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What Is Psychoanalysis?

The Psychoanalytic Approach to Psychology

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What Is Psychoanalysis?

Sigmund Freud was the founder of the psychoanalytic school of thought in psychology (Image: 1907).

Sigmund Freud was the founder of psychoanalysis and the psychodynamic approach to psychology. This school of thought emphasized the influence of the unconscious mind on behavior. Freud believed that the human mind was composed of three elements: the id, the ego, and the superego.

Freud's theories of psychosexual stages, the unconscious, and dream symbolism remain a popular topic among both psychologists and laypersons, despite the fact that his work is viewed with skepticism by many today.

Many of Freud's observations and theories were based on clinical cases and case studies, making his findings difficult to generalize to a larger population. Regardless, Freud's theories changed how we think about the human mind and behavior and left a lasting mark on psychology and culture.

Another theorist associated with psychoanalysis is Erik Erikson. Erikson expanded upon Freud's theories and stressed the importance of growth throughout the lifespan. Erikson's psychosocial stage theory of personality remains influential today in our understanding of human development.

Major Thinkers Associated With Psychoanalysis

Key Psychoanalysis Terms

Case Study - An in-depth study of one person. Much of Freud's work and theories were developed through individual case studies. In a case study, nearly every aspect of the subject's life and history is analyzed to seek patterns and causes for behavior. The hope is that learning gained from studying one case can be generalized to many others. Unfortunately, case studies tend to be highly subjective and it is difficult to generalize results to a larger population.

Conscious - In Freud's psychoanalytic theory of personality, the conscious mind includes everything that is inside of our awareness. This is the aspect of our mental processing that we can think and talk about in a rational way.

Defense Mechanism - A tactic developed by the ego to protect against anxiety. Defense mechanisms are thought to safeguard the mind against feelings and thoughts that are too difficult for the conscious mind to cope with. In some instances, defense mechanisms are thought to keep inappropriate or unwanted thoughts and impulses from entering the conscious mind.

Ego - The ego is the part of personality that mediates the demands of the id, the superego and reality. The ego prevents us from acting on our basic urges (created by the id), but also works to achieve a balance with our moral and idealistic standards (created by the superego).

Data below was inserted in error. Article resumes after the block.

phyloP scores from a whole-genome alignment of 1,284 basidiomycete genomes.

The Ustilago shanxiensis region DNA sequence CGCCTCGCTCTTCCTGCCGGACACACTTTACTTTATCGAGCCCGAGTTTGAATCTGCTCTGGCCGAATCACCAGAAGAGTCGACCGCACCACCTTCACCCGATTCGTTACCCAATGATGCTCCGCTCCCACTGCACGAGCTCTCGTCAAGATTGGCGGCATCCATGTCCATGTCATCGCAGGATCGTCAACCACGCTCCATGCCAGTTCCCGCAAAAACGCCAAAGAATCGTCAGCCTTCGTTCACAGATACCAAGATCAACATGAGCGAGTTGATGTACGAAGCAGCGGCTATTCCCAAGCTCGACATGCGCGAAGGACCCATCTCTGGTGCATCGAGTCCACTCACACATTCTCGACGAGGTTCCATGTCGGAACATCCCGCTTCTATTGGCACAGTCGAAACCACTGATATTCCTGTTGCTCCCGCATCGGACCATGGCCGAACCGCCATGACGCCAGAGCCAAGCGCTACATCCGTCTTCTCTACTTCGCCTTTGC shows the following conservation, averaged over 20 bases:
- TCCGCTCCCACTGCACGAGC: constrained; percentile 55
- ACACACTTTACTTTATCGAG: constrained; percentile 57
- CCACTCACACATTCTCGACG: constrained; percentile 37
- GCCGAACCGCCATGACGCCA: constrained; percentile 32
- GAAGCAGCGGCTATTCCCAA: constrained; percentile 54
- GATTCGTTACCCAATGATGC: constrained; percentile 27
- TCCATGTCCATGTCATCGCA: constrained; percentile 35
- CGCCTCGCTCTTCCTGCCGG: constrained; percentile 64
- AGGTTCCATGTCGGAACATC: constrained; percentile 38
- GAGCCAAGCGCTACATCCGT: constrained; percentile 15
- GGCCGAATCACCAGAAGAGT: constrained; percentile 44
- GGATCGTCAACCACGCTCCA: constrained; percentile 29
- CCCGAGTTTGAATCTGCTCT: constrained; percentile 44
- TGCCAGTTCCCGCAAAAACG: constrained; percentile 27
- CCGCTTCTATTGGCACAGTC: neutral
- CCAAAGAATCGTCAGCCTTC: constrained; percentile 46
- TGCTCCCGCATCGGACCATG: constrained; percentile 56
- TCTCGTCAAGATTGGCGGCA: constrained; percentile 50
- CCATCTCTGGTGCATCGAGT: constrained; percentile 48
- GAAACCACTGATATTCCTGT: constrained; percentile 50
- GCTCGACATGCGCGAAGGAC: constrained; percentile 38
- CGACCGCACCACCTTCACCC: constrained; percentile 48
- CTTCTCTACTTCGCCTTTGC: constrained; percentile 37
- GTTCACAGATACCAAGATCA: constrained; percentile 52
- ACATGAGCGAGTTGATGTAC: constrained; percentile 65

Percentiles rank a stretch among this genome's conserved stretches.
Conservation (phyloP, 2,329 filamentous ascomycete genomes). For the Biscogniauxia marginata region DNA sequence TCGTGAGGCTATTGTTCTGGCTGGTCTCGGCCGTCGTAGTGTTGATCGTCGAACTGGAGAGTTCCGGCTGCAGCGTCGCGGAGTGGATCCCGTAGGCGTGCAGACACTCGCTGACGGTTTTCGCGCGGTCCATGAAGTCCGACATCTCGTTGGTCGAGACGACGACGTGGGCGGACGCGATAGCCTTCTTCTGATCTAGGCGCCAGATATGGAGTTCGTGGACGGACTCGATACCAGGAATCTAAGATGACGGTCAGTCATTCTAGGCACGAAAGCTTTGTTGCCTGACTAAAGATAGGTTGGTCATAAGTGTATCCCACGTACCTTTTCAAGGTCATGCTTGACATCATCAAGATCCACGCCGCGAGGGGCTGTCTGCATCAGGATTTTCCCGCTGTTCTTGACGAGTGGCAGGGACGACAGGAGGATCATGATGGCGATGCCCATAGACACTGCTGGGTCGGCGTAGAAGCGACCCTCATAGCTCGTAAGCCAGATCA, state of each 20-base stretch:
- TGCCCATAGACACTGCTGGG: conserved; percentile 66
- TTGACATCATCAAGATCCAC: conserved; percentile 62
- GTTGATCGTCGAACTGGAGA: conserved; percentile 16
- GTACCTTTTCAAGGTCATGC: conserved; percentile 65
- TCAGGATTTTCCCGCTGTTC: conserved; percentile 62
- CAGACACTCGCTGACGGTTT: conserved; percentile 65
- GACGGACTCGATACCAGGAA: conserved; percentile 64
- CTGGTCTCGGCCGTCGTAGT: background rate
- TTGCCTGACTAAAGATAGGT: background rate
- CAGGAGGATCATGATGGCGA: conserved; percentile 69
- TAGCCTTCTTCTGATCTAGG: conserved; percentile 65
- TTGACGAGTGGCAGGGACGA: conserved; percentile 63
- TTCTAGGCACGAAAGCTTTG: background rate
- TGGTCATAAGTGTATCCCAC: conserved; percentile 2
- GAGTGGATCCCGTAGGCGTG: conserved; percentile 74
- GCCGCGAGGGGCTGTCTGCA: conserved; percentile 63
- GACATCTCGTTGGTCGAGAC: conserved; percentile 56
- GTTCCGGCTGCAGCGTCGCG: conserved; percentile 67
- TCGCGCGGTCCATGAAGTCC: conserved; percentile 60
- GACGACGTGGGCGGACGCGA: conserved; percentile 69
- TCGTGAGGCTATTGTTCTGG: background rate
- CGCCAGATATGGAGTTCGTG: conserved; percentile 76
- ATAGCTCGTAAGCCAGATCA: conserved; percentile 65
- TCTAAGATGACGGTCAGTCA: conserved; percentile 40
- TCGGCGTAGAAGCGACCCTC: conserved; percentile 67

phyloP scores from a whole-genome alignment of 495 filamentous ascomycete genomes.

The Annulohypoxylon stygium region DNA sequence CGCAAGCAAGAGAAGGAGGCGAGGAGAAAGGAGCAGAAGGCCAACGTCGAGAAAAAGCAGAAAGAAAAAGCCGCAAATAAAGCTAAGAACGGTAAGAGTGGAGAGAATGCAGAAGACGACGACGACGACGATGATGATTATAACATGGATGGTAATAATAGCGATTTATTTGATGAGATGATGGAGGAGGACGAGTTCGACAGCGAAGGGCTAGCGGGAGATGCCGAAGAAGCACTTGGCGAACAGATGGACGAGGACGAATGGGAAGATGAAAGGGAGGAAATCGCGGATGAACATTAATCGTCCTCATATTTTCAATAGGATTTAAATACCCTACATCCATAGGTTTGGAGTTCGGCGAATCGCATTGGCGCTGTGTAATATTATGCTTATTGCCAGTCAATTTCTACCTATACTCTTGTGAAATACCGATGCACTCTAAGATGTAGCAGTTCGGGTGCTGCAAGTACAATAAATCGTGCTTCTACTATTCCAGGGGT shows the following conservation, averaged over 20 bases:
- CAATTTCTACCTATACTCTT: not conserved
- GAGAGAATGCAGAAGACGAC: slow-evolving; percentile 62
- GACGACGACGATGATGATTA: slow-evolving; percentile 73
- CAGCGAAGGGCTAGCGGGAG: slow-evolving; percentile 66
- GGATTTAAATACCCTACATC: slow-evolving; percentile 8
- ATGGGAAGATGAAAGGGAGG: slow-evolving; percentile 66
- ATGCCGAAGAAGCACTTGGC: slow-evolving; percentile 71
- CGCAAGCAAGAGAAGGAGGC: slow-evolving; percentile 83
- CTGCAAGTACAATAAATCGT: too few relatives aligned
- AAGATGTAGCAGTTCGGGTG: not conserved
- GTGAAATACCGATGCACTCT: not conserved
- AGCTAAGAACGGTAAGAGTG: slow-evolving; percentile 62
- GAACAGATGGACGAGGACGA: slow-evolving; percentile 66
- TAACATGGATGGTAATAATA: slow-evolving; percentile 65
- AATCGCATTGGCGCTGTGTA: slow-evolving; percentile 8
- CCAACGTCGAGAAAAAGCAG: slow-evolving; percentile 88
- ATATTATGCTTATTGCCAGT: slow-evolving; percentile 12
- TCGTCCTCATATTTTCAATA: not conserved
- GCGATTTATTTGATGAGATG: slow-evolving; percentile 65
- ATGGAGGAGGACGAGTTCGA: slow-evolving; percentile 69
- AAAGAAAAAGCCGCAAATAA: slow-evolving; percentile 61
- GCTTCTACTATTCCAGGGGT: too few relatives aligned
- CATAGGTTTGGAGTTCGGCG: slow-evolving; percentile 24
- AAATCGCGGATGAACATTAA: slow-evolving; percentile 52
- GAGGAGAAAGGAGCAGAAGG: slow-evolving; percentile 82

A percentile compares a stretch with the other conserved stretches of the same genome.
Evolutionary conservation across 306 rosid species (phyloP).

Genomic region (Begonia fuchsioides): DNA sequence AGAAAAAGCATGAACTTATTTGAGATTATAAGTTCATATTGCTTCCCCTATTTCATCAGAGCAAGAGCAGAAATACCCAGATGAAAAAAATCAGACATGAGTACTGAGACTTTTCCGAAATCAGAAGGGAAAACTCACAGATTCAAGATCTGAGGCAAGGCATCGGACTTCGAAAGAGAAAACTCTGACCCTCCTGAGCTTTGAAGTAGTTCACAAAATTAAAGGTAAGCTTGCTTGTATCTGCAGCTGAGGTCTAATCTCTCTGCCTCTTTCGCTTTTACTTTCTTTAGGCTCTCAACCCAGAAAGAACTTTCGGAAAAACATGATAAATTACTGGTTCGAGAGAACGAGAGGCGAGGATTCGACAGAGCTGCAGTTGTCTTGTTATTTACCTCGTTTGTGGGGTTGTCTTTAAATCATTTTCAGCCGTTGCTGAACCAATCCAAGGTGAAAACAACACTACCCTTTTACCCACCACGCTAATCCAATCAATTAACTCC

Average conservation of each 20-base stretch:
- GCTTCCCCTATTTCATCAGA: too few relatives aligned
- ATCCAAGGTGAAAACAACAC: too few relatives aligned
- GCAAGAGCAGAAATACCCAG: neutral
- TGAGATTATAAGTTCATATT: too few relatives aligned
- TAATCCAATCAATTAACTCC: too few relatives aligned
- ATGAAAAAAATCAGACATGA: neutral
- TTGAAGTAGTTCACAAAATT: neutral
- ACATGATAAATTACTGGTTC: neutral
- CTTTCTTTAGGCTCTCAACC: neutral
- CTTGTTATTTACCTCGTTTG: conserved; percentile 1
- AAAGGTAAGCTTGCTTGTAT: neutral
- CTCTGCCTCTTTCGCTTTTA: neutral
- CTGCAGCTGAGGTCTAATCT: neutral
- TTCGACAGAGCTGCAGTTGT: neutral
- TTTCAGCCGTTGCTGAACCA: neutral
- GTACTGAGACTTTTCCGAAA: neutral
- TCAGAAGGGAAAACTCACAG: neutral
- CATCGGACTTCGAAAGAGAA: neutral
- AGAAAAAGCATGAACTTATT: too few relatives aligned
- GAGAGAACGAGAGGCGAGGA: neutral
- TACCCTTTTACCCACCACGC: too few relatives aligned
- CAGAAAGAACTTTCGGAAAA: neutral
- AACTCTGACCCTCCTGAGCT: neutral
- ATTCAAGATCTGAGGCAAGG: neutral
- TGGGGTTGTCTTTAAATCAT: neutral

Id - The personality component made up of unconscious psychic energy that works to satisfy basic urges, needs and desires.

Superego - The component of personality composed of our internalized ideals that we have acquired from our parents and from society. The superego works to suppress the urges of the id and tries to make the ego behave morally rather than realistically.

Unconscious - A reservoir of feelings, thoughts, urges and memories that outside of our conscious awareness. Most of the contents of the unconscious are unacceptable or unpleasant, such as feelings of pain, anxiety or conflict. According to Freud, the unconscious continues to influence our behavior and experiences even though we are unaware of these underlying influences.

Criticisms of Psychoanalysis

  • Freud's theories overemphasized the unconscious mind, sex, aggression and childhood experiences.

  • Many of the concepts proposed by psychoanalytic theorists are difficult to measure and quantify.

  • Most of Freud's ideas were based on case studies and clinical observations rather than empirical, scientific research.

Strengths of Psychoanalysis

  • While most psychodynamic theories did not rely on experimental research, the methods and theories of psychoanalytic thinking contributed to experimental psychology.

  • Many of the theories of personality developed by psychodynamic thinkers are still influential today, including Erikson's theory of psychosocial stages and Freud's psychosexual stage theory..

  • Psychoanalysis opened up a new view on mental illness, suggesting that talking about problems with a professional could help relieve symptoms of psychological distress.

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